As one aspect of my multi-faceted business, I work as a conservation tree planting contractor. As such I have planted literally millions of trees and shrubs on a variety of conservation projects including CRP, WRP, CREP, and WHIP. In 2013 alone we planted 280,000 trees on projects in seven states. These trees included everything from bare-root seedlings to big burlapped trees. This experience has taught me a great deal about tree plantings with plenty of those lessons being learned “the hard way”. Many of these conservation contracts specify that the trees used on the project must be grown from seeds obtained within 200 miles of the planting site. The whole purpose of this specification is to help prevent future tree losses due to winter kill.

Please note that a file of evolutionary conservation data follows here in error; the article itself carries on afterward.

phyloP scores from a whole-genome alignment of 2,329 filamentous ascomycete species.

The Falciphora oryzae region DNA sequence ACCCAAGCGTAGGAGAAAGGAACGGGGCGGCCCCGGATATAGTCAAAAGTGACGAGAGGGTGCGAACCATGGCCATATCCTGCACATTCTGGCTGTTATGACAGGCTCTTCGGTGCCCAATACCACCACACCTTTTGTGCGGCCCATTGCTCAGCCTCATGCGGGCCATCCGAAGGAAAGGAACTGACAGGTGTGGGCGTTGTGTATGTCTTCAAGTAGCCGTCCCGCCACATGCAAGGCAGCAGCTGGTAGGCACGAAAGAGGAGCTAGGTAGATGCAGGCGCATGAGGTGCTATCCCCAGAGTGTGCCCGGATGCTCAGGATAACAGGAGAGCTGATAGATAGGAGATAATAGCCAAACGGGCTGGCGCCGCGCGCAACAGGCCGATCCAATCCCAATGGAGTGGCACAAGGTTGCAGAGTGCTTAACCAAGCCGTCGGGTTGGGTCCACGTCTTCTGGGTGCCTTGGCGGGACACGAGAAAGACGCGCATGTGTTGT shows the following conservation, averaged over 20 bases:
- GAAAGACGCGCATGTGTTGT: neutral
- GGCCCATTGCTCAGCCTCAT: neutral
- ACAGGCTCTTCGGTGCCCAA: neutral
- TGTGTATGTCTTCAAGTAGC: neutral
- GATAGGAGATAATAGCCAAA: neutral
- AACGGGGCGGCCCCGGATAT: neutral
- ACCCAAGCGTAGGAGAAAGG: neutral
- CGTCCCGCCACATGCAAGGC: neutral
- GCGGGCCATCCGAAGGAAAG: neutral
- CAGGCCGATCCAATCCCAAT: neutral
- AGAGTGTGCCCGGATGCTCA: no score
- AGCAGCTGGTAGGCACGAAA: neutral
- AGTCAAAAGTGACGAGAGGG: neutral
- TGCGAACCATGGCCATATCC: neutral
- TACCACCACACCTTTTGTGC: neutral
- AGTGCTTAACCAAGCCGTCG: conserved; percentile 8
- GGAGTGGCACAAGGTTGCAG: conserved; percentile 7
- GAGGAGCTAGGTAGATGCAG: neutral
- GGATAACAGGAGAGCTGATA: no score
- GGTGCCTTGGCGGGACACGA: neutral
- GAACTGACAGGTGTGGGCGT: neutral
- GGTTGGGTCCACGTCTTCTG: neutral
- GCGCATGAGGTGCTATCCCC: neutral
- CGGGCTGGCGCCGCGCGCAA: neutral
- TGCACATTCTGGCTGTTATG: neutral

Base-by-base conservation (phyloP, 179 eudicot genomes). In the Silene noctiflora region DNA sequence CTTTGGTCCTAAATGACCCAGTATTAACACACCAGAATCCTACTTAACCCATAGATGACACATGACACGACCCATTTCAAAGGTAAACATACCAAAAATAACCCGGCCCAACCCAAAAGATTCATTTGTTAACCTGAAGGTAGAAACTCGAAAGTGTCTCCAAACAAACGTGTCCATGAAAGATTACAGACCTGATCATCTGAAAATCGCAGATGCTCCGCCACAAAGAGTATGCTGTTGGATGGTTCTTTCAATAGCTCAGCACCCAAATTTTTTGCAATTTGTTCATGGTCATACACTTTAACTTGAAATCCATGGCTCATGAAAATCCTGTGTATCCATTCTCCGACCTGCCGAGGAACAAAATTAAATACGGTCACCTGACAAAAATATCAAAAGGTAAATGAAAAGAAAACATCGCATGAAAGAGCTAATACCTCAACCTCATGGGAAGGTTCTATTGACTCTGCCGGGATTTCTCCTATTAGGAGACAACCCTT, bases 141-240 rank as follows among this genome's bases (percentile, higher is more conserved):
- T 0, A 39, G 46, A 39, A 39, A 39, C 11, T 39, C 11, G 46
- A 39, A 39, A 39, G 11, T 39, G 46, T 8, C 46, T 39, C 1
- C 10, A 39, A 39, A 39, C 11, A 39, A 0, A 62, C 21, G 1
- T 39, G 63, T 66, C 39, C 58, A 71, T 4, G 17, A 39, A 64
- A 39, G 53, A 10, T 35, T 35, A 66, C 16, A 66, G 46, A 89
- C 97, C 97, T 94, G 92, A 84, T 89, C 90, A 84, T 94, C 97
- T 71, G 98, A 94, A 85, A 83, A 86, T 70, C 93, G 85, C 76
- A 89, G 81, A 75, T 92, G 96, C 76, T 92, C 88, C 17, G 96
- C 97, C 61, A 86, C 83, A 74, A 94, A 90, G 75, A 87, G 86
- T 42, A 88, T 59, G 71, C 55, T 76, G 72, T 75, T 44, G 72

The persimmon trees that I lost last winter originated from Tennessee. They did great for a decade but when we had the worst winter in 36 years hit where I live in central Illinois, it proved too much for those particular trees. Not only had I wasted my time and money planting and caring for those trees, but I wasted a decade that I will never get back. I will be re-planting those trees this fall with stock from a northern seed source but that project will always be 10 years behind where it should have been. Incidentally, I also have two other plantings of persimmon trees on my property from other seed sources. One of those plantings is from a southern Missouri seed source that showed some freeze damage on the ends of a lot of branches but no death loss like the Tennessee trees had. The other planting is from a northern Illinois seed source and those trees showed absolutely no damage at all. This just highlights the importance of knowing the seed source for any trees or shrubs you plant. Looking back I should have known better than to plant the trees from Tennessee on my central Illinois property. At the time I was not able to find trees from a more northern seed source and the price was right so I took a chance. It cost me. I would have been a lot better off waiting until I found the right trees, even if it took a couple of years to do so. Instead, I am starting over, ten years later.